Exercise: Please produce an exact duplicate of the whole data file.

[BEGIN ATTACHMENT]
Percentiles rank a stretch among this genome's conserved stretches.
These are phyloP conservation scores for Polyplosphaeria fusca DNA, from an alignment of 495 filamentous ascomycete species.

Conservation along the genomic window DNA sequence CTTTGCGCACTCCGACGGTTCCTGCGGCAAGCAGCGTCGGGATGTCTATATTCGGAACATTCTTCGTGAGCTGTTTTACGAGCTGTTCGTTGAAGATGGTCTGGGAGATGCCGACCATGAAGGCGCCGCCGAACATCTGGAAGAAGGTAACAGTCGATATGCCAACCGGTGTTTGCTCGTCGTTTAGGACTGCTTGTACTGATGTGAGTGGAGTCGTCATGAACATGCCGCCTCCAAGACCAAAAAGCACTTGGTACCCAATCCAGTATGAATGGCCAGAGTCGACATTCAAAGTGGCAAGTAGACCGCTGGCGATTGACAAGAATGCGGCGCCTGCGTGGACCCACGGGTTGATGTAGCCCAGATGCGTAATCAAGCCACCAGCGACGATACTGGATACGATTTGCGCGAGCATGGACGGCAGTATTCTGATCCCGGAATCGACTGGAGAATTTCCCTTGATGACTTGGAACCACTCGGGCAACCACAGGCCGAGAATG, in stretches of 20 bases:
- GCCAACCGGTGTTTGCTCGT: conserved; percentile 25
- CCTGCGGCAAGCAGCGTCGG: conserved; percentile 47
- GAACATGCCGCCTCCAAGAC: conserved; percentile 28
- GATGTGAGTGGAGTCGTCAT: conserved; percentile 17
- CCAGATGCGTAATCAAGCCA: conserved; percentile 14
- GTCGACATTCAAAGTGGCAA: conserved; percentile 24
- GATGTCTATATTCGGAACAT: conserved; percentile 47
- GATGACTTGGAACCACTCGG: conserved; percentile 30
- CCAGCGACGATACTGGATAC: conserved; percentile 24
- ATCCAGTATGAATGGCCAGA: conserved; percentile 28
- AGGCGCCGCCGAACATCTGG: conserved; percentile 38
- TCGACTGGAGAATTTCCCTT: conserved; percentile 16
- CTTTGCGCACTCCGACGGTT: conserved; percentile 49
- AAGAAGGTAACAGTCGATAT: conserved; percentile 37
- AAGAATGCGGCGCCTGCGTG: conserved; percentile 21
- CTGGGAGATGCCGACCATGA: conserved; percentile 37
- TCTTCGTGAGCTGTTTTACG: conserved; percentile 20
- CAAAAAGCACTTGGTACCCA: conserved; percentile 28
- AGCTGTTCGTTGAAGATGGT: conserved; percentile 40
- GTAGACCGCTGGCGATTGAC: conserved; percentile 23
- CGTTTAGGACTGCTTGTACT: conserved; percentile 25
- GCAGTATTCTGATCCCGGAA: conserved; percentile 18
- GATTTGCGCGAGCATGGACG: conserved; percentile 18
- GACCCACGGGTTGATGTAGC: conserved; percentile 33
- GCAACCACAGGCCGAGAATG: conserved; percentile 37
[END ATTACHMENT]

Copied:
Percentiles rank a stretch among this genome's conserved stretches.
These are phyloP conservation scores for Polyplosphaeria fusca DNA, from an alignment of 495 filamentous ascomycete species.

Conservation along the genomic window DNA sequence CTTTGCGCACTCCGACGGTTCCTGCGGCAAGCAGCGTCGGGATGTCTATATTCGGAACATTCTTCGTGAGCTGTTTTACGAGCTGTTCGTTGAAGATGGTCTGGGAGATGCCGACCATGAAGGCGCCGCCGAACATCTGGAAGAAGGTAACAGTCGATATGCCAACCGGTGTTTGCTCGTCGTTTAGGACTGCTTGTACTGATGTGAGTGGAGTCGTCATGAACATGCCGCCTCCAAGACCAAAAAGCACTTGGTACCCAATCCAGTATGAATGGCCAGAGTCGACATTCAAAGTGGCAAGTAGACCGCTGGCGATTGACAAGAATGCGGCGCCTGCGTGGACCCACGGGTTGATGTAGCCCAGATGCGTAATCAAGCCACCAGCGACGATACTGGATACGATTTGCGCGAGCATGGACGGCAGTATTCTGATCCCGGAATCGACTGGAGAATTTCCCTTGATGACTTGGAACCACTCGGGCAACCACAGGCCGAGAATG, in stretches of 20 bases:
- GCCAACCGGTGTTTGCTCGT: conserved; percentile 25
- CCTGCGGCAAGCAGCGTCGG: conserved; percentile 47
- GAACATGCCGCCTCCAAGAC: conserved; percentile 28
- GATGTGAGTGGAGTCGTCAT: conserved; percentile 17
- CCAGATGCGTAATCAAGCCA: conserved; percentile 14
- GTCGACATTCAAAGTGGCAA: conserved; percentile 24
- GATGTCTATATTCGGAACAT: conserved; percentile 47
- GATGACTTGGAACCACTCGG: conserved; percentile 30
- CCAGCGACGATACTGGATAC: conserved; percentile 24
- ATCCAGTATGAATGGCCAGA: conserved; percentile 28
- AGGCGCCGCCGAACATCTGG: conserved; percentile 38
- TCGACTGGAGAATTTCCCTT: conserved; percentile 16
- CTTTGCGCACTCCGACGGTT: conserved; percentile 49
- AAGAAGGTAACAGTCGATAT: conserved; percentile 37
- AAGAATGCGGCGCCTGCGTG: conserved; percentile 21
- CTGGGAGATGCCGACCATGA: conserved; percentile 37
- TCTTCGTGAGCTGTTTTACG: conserved; percentile 20
- CAAAAAGCACTTGGTACCCA: conserved; percentile 28
- AGCTGTTCGTTGAAGATGGT: conserved; percentile 40
- GTAGACCGCTGGCGATTGAC: conserved; percentile 23
- CGTTTAGGACTGCTTGTACT: conserved; percentile 25
- GCAGTATTCTGATCCCGGAA: conserved; percentile 18
- GATTTGCGCGAGCATGGACG: conserved; percentile 18
- GACCCACGGGTTGATGTAGC: conserved; percentile 33
- GCAACCACAGGCCGAGAATG: conserved; percentile 37